Needless to say, we took every chance we got to hide from the cold winds. It took forever, and tremendous amounts of will to trudge up. By the seventh hour of walking in the dark, we finally reached the lodges where we were supposed to spend the night and split the itinerary. But it was past midnight, we weren’t booked, and everything was closed.

That was when we saw the unfinished hut. It had to do. We huddled there and rested for an hour.

After hours of walking in the rain, the team took every chance to rest and warm up at every lee that was safe from the freezing winds. / Photo credit: Abram P. Barrameda

We couldn’t stay long though. Wet, cold and miserable, the only solution was to keep moving. And we tried. Another six hours of monotonous zigzagging uphill.

Cresting the summit

It would usually be at that point in a climb when I would ask myself why I’m doing this. We could just be drinking highballs, gobbling yakitori in the city. But before an answer came, we saw light. It was the sunrise. We had missed it by an hour!

After climbing for hours in the dark, it would be the first time that I’d see how high up we were. Light crept over the vast lands beneath us. It was breathtaking.

We had no idea how high we were until the first light illuminated the clouds beneath us. A fitting reward for hiking through the night. / Photo credit: Abram P. Barrameda

Every time I get to that question, the mountain always finds a way to answer me in the most profound way.

After about an hour more, we finally reached the summit. It was a tourist spot once again up there, since everyone else who came from all the routes were aiming for those few minutes of the majestic sunrise atop one of the most beautiful mountains on the planet. The summit was actually a point along the one-kilometer-long crater that goes around the top of the mountain. The summit area was sprawling and full of different structures, including a mess hall, a temple, and a communications facility right on the highest point. It was a bit anti-climactic. Maybe because of the crowds, because of the man-made structures, or maybe we were just plain spent from the 14-hour trek we just did.

We couldn’t celebrate as long, too. Aside from already being dead-tired and hungry from the red-eye hike, in the back of our minds we knew, we were going to pass the same trail going back down.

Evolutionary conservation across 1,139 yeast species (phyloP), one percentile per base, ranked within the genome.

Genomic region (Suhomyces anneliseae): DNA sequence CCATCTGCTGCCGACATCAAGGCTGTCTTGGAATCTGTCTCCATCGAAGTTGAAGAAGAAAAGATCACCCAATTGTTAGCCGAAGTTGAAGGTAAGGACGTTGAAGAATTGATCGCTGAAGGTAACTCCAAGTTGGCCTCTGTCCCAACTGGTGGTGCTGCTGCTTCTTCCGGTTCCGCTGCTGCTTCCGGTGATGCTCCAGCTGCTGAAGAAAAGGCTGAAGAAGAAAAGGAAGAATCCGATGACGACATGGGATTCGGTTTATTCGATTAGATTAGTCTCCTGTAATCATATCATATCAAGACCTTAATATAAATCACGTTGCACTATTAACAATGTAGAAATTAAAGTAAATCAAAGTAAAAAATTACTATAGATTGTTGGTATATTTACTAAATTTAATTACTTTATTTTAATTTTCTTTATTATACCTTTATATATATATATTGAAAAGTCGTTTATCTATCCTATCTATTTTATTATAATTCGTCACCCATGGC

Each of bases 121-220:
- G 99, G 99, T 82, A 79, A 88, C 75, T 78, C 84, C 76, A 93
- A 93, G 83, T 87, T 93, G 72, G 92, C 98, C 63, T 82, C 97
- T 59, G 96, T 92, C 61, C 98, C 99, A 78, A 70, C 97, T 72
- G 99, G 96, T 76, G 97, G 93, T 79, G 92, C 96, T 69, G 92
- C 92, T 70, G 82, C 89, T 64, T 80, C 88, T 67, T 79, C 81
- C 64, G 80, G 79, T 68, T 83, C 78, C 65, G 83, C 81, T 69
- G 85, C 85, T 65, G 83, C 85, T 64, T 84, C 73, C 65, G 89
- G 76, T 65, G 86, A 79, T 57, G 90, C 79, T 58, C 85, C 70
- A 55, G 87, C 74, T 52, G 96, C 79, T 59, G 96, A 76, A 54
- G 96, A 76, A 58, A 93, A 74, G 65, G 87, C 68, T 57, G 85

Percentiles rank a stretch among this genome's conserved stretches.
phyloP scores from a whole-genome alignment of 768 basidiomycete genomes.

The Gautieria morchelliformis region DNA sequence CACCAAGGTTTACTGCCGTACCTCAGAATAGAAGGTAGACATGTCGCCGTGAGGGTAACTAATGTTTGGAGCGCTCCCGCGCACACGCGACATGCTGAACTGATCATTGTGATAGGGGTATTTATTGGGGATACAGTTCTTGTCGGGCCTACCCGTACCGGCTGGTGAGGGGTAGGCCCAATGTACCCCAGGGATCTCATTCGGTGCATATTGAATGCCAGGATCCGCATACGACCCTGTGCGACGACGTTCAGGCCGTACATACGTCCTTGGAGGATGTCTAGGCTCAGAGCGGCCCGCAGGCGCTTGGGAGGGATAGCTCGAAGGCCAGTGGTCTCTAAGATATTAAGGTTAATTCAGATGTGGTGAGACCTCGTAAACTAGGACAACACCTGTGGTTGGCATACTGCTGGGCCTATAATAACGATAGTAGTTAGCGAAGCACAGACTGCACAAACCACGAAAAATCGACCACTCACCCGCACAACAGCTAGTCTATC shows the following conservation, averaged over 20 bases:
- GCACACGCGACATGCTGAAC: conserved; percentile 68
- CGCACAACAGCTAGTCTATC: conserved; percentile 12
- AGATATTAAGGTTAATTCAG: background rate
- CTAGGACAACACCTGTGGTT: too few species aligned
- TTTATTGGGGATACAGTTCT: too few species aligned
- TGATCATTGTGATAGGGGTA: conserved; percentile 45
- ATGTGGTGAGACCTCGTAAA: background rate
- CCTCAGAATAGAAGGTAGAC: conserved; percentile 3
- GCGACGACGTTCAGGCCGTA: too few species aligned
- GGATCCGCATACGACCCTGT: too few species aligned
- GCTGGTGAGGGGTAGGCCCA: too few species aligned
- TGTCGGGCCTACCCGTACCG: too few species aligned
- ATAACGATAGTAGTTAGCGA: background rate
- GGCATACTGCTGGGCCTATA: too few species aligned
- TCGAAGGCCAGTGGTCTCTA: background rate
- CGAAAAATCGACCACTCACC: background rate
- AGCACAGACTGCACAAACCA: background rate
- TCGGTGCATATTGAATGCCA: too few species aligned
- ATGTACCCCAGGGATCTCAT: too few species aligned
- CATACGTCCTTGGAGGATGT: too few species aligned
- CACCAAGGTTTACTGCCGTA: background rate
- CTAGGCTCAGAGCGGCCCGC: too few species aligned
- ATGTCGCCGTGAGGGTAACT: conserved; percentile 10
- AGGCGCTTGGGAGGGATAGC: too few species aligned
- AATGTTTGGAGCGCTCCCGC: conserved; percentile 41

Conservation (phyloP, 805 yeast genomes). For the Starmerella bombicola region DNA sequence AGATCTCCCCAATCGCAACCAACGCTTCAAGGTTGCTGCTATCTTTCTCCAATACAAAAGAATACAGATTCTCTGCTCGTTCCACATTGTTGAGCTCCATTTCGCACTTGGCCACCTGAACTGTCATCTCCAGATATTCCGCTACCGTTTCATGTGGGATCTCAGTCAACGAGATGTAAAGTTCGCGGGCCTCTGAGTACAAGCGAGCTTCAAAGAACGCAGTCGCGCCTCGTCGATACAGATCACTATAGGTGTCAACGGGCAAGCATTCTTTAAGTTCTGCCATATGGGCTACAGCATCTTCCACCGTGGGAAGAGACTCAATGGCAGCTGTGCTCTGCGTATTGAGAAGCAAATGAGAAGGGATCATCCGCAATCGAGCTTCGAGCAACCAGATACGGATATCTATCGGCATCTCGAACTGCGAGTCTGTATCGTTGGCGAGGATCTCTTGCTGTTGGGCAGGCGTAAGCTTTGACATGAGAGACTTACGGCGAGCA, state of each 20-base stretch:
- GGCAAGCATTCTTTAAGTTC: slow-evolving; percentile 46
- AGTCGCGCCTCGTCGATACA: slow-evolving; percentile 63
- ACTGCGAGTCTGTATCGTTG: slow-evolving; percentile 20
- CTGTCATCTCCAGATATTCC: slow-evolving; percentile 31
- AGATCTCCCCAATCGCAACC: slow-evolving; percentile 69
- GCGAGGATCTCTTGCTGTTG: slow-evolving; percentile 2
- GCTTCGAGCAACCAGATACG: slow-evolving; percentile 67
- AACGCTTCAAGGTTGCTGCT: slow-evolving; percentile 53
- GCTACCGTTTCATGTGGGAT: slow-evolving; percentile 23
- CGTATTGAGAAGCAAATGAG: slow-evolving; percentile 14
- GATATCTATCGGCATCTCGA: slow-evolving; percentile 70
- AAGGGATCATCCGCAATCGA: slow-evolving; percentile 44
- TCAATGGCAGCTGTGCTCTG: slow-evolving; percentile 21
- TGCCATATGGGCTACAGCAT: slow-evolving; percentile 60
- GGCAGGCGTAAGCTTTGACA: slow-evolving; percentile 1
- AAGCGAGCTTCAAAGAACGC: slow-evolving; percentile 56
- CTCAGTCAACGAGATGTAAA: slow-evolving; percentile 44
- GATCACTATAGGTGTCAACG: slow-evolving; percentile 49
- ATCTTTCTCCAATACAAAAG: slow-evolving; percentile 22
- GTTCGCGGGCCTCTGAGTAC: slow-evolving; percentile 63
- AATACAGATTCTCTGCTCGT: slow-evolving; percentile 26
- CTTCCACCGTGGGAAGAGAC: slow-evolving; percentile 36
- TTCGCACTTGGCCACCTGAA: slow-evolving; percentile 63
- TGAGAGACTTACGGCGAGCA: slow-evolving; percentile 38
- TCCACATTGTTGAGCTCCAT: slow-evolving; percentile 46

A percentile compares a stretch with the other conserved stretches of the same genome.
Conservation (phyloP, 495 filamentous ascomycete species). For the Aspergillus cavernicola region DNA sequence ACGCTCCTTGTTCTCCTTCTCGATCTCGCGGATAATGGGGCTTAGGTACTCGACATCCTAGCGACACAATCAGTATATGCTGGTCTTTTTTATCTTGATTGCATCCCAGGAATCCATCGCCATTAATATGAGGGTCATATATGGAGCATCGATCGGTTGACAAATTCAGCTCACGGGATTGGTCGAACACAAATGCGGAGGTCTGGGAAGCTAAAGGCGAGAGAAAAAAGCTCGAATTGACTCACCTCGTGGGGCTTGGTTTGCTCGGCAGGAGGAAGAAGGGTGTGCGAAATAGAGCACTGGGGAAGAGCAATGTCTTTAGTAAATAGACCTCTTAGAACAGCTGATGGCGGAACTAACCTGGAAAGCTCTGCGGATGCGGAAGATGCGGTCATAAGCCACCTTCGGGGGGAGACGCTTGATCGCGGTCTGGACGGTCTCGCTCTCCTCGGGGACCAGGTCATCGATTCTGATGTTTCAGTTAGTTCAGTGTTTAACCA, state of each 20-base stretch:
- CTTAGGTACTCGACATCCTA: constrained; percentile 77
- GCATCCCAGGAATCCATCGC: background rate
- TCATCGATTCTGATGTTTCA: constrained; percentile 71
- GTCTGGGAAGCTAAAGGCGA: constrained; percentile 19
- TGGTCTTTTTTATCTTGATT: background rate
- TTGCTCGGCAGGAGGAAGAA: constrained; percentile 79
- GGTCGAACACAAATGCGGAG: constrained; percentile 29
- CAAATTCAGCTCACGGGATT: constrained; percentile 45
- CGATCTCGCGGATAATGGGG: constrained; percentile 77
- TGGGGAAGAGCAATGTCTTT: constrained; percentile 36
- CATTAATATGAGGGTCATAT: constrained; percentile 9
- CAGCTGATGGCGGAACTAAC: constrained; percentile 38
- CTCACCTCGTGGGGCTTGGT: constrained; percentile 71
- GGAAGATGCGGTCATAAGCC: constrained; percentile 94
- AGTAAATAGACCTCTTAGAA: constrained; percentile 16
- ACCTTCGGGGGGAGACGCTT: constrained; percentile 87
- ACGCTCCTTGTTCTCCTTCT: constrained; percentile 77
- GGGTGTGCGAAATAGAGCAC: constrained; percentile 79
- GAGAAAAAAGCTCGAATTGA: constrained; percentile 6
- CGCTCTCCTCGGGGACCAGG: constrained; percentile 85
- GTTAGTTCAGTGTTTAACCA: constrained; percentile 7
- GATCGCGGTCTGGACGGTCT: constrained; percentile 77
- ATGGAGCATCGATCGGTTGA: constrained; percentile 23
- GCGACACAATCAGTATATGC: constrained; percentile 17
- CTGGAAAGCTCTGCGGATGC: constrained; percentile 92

Cold brew coffee to keep us going / Photo credit: Abram P. Barrameda


Well, not exactly. We zigzagged through rocks going up, but for a major chunk of the path going down, there was this long stretch of loose gravel, and I mean long. Dubbed ‘The Great Sand Run,’ it was a major chunk of the slope where you had no choice but to let gravity take over, and surfing or skiing downhill. Yeah, it was fun—for the first five minutes. Like the ball pit where kids swim at fast food playpens.

That one, though, stretched for several kilometers. You’d think it would be a child’s dream. No. It lasted about three hours, and it got old real quick. It was as if we were stuck in a bad dream, and we couldn’t stop walking because gravity was pulling us down. The scene did not change for hours. When it did, we were still a couple of hours away from the base, and it was still downhill.

We missed the sunrise by a couple of hours. But that’s okay. / Photo credit: Abram P. Barrameda

All in all, it was a 21-hour day of non-stop hiking. What was supposedly a leisurely trek up a touristy mountain became one of the most grueling tests of will, made worse by the monotony of the trail. Soaking wet at near-zero temperatures, it was also one of the most miserable hikes I’d ever been on.

Well, that’s always the risk. If you’re the type that goes for the unbeaten path away from the crowds, you’re shown the reason why no one else is there. Several of my teammates agreed: you do this mountain once, and then you never go back.

Torii gate at the summit / Photo credit: Abram P. Barrameda

I don’t completely agree. I think it’s the best way to welcome my birthday: a classic story of stoicism amidst suffering, so I can celebrate all the weakness I’ve conquered throughout my many years on this earth. It made the more mundane simple joys of the trip feel even more special, like chugging down whisky highballs as I figure out the subtle difference between authentic kobe beef and wagyu steak.